Then securely fasten each of the feet a drill through holes that match the size of the pegs in all eight marked locations. Maintain perforation level for this operation; you will use your foot as a jig to drill the corresponding 1 ″ deep holes in the ends of the posts, and you will need these to line them up straight.
Now lock the two front posts together with the already drilled holes facing down and mark the location for 3⁄8“ through holes at the top, 3⁄4“Down from the top edge and 3⁄4”From both sides, then drill directly. As with the feet, this hole will be used as a template to drill the corresponding 1 ″ deep holes in the two top rails between the posts.
Now clamp one of the rear uprights loosely lengthwise into the Workmate vise with the holes along the length facing up, leaving enough space at the bottom to line up the foot with the layout marks you made, then squeeze everything tightly together. Wrap a piece of masking tape 21⁄2”From the tip of the drill to mark the depth of the hole. Use the through holes in the feet as a guide to drill two 1 ″ deep holes in the bottom of the post.
Before unlocking this setup, put glue in the holes and drive the two pegs with a hammer or sledgehammer. Try to position the pegs completely so that you have enough holding force between the two pieces (if you have a bit of peg sticking out, you can later sand flush). Attach the corresponding front post (holes facing down) to the foot, drill the holes and place the pegs. Do the same with the other side.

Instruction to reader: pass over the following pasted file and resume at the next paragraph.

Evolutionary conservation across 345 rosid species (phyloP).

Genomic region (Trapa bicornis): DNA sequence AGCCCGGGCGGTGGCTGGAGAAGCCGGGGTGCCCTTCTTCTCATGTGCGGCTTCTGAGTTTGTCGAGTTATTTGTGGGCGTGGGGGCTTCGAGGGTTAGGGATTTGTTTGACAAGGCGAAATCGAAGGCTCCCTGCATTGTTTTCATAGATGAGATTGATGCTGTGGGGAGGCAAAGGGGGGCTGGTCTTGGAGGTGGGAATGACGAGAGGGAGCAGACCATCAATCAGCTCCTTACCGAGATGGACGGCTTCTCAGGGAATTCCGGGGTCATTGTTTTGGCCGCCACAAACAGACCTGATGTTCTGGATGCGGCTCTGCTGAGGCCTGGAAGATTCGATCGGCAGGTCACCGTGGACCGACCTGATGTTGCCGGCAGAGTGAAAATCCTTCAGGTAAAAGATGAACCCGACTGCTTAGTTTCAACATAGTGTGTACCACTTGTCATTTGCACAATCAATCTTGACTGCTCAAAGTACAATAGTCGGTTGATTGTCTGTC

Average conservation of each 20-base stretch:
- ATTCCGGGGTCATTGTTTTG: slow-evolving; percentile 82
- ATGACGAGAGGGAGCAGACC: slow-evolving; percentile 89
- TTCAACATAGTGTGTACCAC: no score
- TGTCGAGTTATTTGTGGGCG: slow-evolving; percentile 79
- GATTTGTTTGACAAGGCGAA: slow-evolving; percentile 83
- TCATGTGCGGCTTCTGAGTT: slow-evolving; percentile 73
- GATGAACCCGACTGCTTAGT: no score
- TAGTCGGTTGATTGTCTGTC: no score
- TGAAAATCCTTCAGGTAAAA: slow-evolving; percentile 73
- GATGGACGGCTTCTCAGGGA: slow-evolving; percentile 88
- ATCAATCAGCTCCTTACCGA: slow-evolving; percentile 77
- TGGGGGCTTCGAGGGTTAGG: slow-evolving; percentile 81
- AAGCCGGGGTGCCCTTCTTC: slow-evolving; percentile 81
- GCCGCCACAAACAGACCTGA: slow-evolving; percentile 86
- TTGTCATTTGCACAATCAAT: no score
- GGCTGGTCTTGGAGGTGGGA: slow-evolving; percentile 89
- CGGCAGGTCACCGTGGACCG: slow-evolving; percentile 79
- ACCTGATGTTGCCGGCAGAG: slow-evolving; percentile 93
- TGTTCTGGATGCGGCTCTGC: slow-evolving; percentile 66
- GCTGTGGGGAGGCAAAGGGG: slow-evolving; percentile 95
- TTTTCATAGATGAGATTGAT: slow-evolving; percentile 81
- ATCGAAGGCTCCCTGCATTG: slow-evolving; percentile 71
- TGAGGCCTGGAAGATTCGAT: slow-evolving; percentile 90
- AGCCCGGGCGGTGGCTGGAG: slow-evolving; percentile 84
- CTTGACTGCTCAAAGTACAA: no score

Time to add the sleepers. Place one assembled side on the ground, with the holes facing up, and apply the dry anchors. Remember: some of your stringers may be a little larger than your holes, so you may need to sand them to fit. When all the dowels fit, add glue into the holes and place the dowels with a hammer.
Now take the other side assembly, smear the glue around the holes and line up the crossbars in the corresponding holes. Once the side is aligned, hammer the side down until the cross members are in place; let the glue dry. (If you have long enough clamps, use them to tighten everything together.)
Add the rails, using the through holes in the posts as guides. Once you have the rails in place to square everything, secure them firmly and drill through the 1 ″ posts into the holes. Lean your rack against something solid so you can swing your hammer with enough force to place the pegs and not just slide the rack across the floor with each hit.
Sand all surfaces (and all proud pegs flush) before finishing. I used two coats of amber shellac, sanding with # 360 grit between the coats. However, shellac can be difficult to work with; it dries very quickly so it is difficult to maintain a wet edge and achieve an even coat. If I build another shoe cabinet, I will likely succumb to the siren’s call of spray paint or spray paint.
Cutting list for shoe cabinet with anchors
Item No. dimensions (inches) material
❏ 4 Uprights 1 1⁄2 x 1 1⁄2 x 36 poplar
❏ 2 feet 1 1⁄2 x 1 1⁄2 x 12 poplar
❏ 2 tracks 1 1⁄2 x 1 1⁄2 x 5 poplar
❏ 6 Cross bars 5⁄8 dia. 38 Plug
❏ 12 rungs 3⁄8 dia. 2 gusset